Is the Easter Bunny an endangered species?

In the wake of the national uproar over the celebration of Christmas in America, some are now focusing their attention on Easter, wondering if political correctness will have an impact on what many Christians consider to be the holiest time of the year.

This week in Minnesota’s capital, a toy rabbit, pastel-colored eggs and a sign with the words “Happy Easter” adorning the entrance to the St. Paul City Council offices were ordered to hit the bunny trail by the city’s human-rights director who claimed the items might offend non-Christians.

“I sent an e-mail that Easter is viewed as a Christian holiday and advised that it be taken down,” Tyrone Terrill told the Pioneer Press. “It wasn’t a big deal.”

But City Council Member Dave Thune had no problem with the seasonal display.

“I absolutely wonder how colored eggs and bunnies and chickens are Christian,” Thune told the paper. “I’m a little puzzled how people can be offended.”

In response to the bunny ban, the New York-based Catholic League is sending Terrill a full-size bunny suit.

“It is our hope that once Tyrone dons the costume, he will realize that even non-Christians are not offended,” said the league’s president, Bill Donohue. “And we urge him to read and digest a copy of the First Amendment, preferably while munching on some rancid carrots.”

Terrill has now posted a notice on the city’s website, stating, “I wanted to let you know that my request was not to remove bunnies or eggs from the City of Saint Paul, but the sign on the door that says Happy Easter. With that being said, I am sorry for all the confusion that this has caused as my e-mail had nothing to do with rabbits, eggs etc.”

Already, many stores and malls across the U.S. are preparing for seasonal events, with some refraining from usage of terms like “the Easter Bunny,” opting instead for more generic terms like “Spring Bunny,” or other names avoiding the name “Easter.”

One such location is the Somerset Collection, an upscale mall in Troy, Mich., serving 14 million shoppers per year. It’s now publicizing an event with its “Spring Bunny” and Walt Disney’s Winnie the Pooh.

The event caught the attention of WorldNetDaily reader Tim Edwards, who says, “It appears that this very important Christian holiday is under assault just like Christmas is.”

Linda McIntosh, the marketing director for the mall, denies any such effort at her location, saying the rabbit in their show has always been called the “Spring Bunny,” with a specific name of “Hester Fairweather.”

“It’s a spring garden and the kids exercise,” McIntosh said. “It’s more about keeping healthy.”

As WorldNetDaily previously reported, other malls have chosen alternate names to the Easter Bunny, including Baxter the Bunny, Peter Rabbit, and Garden Bunny.

Mall officials at Town Center in Boca Raton, Fla., admitted last year to caving in to concern over what could be perceived as religious promotion, and therefore made no reference to Easter.

“Because we’re such a multicultural community, it’s good just to remain neutral,” mall general manager Sam Hosen told the Palm Beach Post.

Another mall manager expressed apprehension over her decision to stick to tradition, hosting an Easter egg hunt complete with a cotton-tailed Easter bunny.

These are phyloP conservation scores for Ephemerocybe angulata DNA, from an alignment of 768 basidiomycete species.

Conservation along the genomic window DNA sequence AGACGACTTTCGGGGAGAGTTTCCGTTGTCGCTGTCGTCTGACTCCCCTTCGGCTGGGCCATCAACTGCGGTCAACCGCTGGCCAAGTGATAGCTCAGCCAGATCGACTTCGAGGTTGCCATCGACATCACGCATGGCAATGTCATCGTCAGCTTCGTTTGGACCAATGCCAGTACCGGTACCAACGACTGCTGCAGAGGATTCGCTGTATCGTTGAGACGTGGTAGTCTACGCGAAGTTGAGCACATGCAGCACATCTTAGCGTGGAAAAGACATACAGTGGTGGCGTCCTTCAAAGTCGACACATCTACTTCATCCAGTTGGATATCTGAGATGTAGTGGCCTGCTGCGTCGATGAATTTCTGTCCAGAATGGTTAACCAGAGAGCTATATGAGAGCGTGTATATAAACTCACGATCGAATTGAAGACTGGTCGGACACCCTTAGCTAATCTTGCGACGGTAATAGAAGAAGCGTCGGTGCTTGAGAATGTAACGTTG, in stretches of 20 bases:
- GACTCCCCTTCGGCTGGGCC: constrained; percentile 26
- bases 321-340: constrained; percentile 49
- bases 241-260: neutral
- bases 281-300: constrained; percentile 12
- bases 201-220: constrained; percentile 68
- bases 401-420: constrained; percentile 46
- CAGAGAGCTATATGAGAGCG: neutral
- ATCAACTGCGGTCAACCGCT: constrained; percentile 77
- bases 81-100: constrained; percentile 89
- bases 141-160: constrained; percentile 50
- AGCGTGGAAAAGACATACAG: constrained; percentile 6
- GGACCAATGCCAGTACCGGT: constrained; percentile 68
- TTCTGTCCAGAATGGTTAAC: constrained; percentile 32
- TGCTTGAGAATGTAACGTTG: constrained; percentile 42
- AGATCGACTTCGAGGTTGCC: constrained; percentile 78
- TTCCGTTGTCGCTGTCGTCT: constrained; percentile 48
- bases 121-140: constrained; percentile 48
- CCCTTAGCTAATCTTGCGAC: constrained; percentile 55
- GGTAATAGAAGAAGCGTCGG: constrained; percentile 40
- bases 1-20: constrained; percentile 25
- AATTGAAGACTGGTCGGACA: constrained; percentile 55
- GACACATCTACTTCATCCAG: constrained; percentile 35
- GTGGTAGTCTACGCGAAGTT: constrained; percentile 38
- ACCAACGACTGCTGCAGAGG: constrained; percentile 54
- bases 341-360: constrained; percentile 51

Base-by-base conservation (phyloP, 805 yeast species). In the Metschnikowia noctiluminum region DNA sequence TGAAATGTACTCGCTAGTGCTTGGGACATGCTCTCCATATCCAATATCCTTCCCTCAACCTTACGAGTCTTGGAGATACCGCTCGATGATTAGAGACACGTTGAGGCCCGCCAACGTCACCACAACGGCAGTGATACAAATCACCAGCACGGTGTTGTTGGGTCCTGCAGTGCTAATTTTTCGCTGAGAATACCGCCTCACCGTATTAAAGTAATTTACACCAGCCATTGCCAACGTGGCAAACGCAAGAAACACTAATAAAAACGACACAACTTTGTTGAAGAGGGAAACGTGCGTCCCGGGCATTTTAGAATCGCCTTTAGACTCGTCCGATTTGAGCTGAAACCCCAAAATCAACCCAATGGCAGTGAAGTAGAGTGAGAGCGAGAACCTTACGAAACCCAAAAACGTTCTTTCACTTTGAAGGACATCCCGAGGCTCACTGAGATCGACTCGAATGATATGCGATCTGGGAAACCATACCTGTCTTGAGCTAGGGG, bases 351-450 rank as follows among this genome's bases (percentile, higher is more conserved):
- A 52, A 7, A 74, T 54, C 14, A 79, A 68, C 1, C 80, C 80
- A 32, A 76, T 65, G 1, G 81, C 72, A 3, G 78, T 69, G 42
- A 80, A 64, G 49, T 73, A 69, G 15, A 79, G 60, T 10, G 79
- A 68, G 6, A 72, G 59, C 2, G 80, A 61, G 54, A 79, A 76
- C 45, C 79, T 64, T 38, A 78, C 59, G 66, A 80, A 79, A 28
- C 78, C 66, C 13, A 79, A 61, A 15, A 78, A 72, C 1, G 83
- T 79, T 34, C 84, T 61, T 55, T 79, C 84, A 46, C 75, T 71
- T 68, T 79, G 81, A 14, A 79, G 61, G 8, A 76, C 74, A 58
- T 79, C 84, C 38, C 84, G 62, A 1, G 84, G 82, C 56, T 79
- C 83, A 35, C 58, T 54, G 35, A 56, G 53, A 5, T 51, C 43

“I suppose the name Easter Bunny is fairly unusual,” Boynton Beach mall manager Andrea Horne said. “I know it’s probably not the popular thing to call it.

Ironically, while millions of Christians celebrate Easter Sunday each year to commemorate the resurrection of Jesus from the dead, the origins of Easter have much more to do with the season of spring, itself, rather than anything to do with biblical Christianity.

In fact, the term “Easter” is actually the name of a pagan – that is to say, non-Christian – fertility goddess.

In ancient Babylon, the goddess was known as Ishtar (pronounced the same as Easter is today with a silent “h”), and became known as Astarte to the Phoenicians, Ashtoreth to the ancient Israelites, Eostre to the Greeks, Ostera or Eostre to the Anglo-Saxons, and eventually Easter in modern times.

Historians believe because rabbits and eggs are symbols of fertility, they naturally became associated with the goddess.

Regarding the Easter bunny specifically, the Catholic Encyclopedia notes the character is not of Scriptural origin: “The Easter Rabbit lays the eggs, for which reason they are hidden in a nest or in the garden. The rabbit is a pagan symbol and has always been an emblem of fertility.”

“We sucked a lot up from pagan culture over the centuries,” said Lawrence Cunningham, professor of theology at Notre Dame University and author of the “Easter” entry in the Harper-Collins Dictionary of Religion.

He told the Philadelphia Inquirer it’s only English speakers who use the word “Easter.”

“The Anglo-Saxons had a spring festival dedicated to the goddess Eastre – it’s spelled several ways – and the early Christians in the British Isles adapted it. It’s just a linguistic accident.”

The word “Easter” is found only once in the King James Version of the Bible, concerning King Herod’s persecution of early Christians including the apostles James and Peter.

“Now about that time Herod the king stretched forth his hands to vex certain of the church. And he killed James the brother of John with the sword. And because he saw it pleased the Jews, he proceeded further to take Peter also. (Then were the days of unleavened bread.) And when he had apprehended him, he put him in prison, and delivered him to four quaternions of soldiers to keep him; intending after Easter to bring him forth to the people.” (Acts 12:1-4)

The word Easter in the text is translated from the Greek word “pascha,” which is in every other instance rendered as Passover.

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